My room in Rakkojae

My room in RakKoJae

I woke up to a wonderful traditional Korean breakfast consisting of a rice porridge and some side dishes waiting for me. There was a piece of fish which I believed to be salted mackerel, a specialty of Andong. It did not taste very salty and was really quite tasty.

My breakfast area

My breakfast area

Half of the right wing nearest to the road was mine

Half of the right wing nearest to the road was mine

 After that delicious breakfast, and I wished I could have had more, I went out to explore the village. I thought the village was gorgeous! It was not big but it was a beautiful place.

House in Hahoe

House in Hahoe

Walking between the cockscombs

Walking between the cockscombs

Lots of sauces

Lots of sauces

There used to be two classes of people living in the village. It was quite apparent who lived in what. The ones with tiled roofs housed the upper class whereas the thatched roofed ones housed the lower class. I think nowadays people in Korea were segregated into classes based on wealth like in many other countries.

Yangjindang

Yangjindang

Chunghyodang

Chunghyodang

The village, not sure if it is for the tourists, has retained some of its shamanistic past. There is a huge zelkova tree, 600 years old apparently, that stands in the middle of the village. It is believed that a goddess called Samsin lives in there. Today many people write their wishes on strips of white cloth and tie them on strings hung around the tree.

Samsindang

Samsindang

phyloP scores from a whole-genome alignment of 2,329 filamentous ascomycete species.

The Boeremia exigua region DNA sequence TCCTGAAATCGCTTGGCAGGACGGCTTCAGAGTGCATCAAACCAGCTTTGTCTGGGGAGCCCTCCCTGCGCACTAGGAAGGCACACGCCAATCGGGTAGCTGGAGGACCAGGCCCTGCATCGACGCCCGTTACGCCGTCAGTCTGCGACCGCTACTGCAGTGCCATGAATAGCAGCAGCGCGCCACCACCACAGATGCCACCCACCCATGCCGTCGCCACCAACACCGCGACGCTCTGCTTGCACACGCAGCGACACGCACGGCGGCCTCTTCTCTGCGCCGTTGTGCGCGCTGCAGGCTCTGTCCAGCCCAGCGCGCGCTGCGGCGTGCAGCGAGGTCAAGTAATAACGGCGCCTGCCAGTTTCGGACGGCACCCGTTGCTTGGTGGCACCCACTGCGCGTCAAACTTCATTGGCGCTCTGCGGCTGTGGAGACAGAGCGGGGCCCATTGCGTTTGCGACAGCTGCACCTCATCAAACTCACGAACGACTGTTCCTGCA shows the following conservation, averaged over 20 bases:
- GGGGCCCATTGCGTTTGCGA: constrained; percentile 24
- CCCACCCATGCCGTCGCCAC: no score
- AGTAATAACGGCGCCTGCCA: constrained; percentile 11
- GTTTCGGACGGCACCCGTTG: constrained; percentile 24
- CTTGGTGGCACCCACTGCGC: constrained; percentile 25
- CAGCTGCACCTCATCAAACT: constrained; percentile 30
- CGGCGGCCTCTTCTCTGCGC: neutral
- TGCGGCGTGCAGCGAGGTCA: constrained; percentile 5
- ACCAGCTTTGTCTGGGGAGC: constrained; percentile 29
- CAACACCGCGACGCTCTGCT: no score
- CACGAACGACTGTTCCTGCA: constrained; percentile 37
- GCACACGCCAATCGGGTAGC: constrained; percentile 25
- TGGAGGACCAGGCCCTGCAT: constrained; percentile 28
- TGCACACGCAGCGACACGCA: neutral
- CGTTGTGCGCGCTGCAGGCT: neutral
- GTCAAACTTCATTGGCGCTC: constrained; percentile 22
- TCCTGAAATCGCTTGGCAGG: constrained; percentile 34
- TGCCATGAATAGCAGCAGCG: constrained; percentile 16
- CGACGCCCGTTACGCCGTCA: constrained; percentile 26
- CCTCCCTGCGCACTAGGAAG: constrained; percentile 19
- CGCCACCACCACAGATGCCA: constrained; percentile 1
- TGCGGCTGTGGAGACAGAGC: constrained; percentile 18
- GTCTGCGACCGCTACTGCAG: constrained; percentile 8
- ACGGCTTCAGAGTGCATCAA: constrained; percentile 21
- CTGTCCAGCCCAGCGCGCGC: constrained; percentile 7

Another aspect of the village’s shamanistic past can be seen in its Hahoe Mask Dance. This used to be performed once every few years to please the local goddess, exorcise bad spirits and ensure good harvests but is now performed every year as a tourist attraction. Although I could not understand a word of the performance it was quite fun to watch.

Hahoe Mask Dance

Hahoe Mask Dance

Despite all the shamanism going on in the village though, there is a small church in the village to my surprise.

Village church

Village church

Another highlight of any visit to Hahoe must be to take the boat across the Nakdong and go up Buyongdae cliff on the opposite side for a magnificent view of the village and the area around it.

View of Hahoe from Buyongdae

View of Hahoe from Buyongdae

It is hard to see from the photograph but Hahoe is actually surrounded by the river on three sides. This apparently somehow contributes to good fengshui, or pungsu in Korean, for the village.

One issue with Hahoe that I have is that it is not convenient to find food there. The only place to find proper food is some distance outside the village. The only real food I could find that day was at this stall selling Korean fish cake. It looked quite soggy being cooked in soup but was rather tasty. A condiment of chilli soaked in soy sauce was provided and applied onto the fish cake with a small paintbrush. It felt a bit odd to paint on the condiment but I enjoyed the food.

I enjoyed my time in Hahoe very much and I would even say that that visit was the highlight of my time in South Korea. If I should be in the vicinity in future I will definitely drop by again.

Hahoe house

Hahoe house

Wood carvings of Hahoe

Wood carvings of Hahoe

Village well

Village well

Okyeon Pavilion on Buyongdae

Okyeon Pavilion on Buyongdae

Scary cat among the pine trees of Mansongjeong

Scary cat among the pine trees of Mansongjeong

Golden rice fields

Golden rice fields

Golden rice fields

Golden rice fields

I am not quite sure if I have seen on this trip enough of classic Korea that is offered in Andong. But the seowon and the village are good representatives of what old Korea during the Joseon period was like. Andong is a good tourist destination, but only outside of the city centre.